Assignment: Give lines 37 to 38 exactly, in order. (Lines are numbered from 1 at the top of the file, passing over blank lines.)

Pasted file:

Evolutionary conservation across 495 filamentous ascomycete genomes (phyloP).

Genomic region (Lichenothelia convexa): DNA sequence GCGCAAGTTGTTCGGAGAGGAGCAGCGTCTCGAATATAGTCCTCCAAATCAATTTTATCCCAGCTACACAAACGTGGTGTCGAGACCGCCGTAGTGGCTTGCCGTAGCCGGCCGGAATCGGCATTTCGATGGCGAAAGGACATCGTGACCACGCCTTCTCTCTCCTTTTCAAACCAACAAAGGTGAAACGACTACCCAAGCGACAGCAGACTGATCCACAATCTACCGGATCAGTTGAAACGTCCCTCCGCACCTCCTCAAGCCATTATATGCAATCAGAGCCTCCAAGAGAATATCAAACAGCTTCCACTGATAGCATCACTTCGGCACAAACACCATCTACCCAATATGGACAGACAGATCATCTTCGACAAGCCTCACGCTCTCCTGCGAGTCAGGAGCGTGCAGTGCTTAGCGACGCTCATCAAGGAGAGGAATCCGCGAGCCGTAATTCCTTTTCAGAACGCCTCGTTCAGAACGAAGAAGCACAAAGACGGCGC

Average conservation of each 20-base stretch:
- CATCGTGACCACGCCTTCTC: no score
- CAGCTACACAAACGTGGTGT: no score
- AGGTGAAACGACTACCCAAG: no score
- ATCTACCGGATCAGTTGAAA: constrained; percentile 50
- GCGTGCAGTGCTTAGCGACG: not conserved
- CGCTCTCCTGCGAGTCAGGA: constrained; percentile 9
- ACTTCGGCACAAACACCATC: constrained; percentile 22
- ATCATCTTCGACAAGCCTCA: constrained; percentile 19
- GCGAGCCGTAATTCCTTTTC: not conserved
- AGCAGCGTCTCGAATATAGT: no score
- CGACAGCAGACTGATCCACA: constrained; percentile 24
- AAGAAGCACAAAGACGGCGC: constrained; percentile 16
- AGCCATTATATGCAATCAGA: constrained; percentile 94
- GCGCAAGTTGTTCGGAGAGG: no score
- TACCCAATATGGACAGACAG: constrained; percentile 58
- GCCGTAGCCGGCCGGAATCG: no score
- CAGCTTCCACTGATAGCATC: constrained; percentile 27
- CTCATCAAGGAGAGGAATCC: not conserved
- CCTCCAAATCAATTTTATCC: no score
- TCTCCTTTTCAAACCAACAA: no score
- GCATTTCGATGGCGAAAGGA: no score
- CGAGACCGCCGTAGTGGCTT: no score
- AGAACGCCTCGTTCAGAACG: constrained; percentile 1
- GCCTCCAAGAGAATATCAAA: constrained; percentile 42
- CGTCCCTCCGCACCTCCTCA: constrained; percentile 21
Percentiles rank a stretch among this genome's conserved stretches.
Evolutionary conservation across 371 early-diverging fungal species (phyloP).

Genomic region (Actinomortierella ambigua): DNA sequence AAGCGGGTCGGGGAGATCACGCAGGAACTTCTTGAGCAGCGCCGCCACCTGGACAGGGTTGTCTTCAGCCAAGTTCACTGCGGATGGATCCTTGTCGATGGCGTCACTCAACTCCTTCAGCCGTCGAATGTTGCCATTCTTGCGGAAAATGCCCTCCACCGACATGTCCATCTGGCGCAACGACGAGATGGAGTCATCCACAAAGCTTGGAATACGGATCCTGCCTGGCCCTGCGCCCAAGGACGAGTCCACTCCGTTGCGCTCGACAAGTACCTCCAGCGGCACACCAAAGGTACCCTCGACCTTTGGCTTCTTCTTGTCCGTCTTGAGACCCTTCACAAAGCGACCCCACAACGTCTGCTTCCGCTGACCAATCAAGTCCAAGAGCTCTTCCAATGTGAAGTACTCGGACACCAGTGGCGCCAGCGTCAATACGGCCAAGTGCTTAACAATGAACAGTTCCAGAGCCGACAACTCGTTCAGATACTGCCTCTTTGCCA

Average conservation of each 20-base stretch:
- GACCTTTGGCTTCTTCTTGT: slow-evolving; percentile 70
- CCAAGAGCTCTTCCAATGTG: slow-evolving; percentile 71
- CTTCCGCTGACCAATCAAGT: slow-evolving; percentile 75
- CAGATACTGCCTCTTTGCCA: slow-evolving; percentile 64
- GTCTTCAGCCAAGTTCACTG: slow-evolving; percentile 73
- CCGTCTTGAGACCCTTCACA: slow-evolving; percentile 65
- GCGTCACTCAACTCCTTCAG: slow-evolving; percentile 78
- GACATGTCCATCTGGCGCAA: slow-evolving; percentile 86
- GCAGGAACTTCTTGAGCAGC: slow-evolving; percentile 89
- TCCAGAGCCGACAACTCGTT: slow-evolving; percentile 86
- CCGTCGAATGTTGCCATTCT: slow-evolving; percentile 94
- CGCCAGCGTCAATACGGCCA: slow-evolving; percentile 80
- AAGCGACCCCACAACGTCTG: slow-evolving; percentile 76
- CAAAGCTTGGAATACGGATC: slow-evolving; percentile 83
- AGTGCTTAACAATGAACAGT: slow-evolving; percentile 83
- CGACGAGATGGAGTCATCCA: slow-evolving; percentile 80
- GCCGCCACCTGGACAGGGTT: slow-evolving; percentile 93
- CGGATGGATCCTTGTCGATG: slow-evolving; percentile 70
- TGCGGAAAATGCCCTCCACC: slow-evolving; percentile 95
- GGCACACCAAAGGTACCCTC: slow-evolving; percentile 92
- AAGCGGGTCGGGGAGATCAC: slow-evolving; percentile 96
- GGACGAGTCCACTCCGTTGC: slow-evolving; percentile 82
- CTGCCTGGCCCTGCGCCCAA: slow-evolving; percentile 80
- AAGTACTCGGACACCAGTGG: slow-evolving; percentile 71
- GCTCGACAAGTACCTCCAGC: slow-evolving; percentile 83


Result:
- GTCTTCAGCCAAGTTCACTG: slow-evolving; percentile 73
- CCGTCTTGAGACCCTTCACA: slow-evolving; percentile 65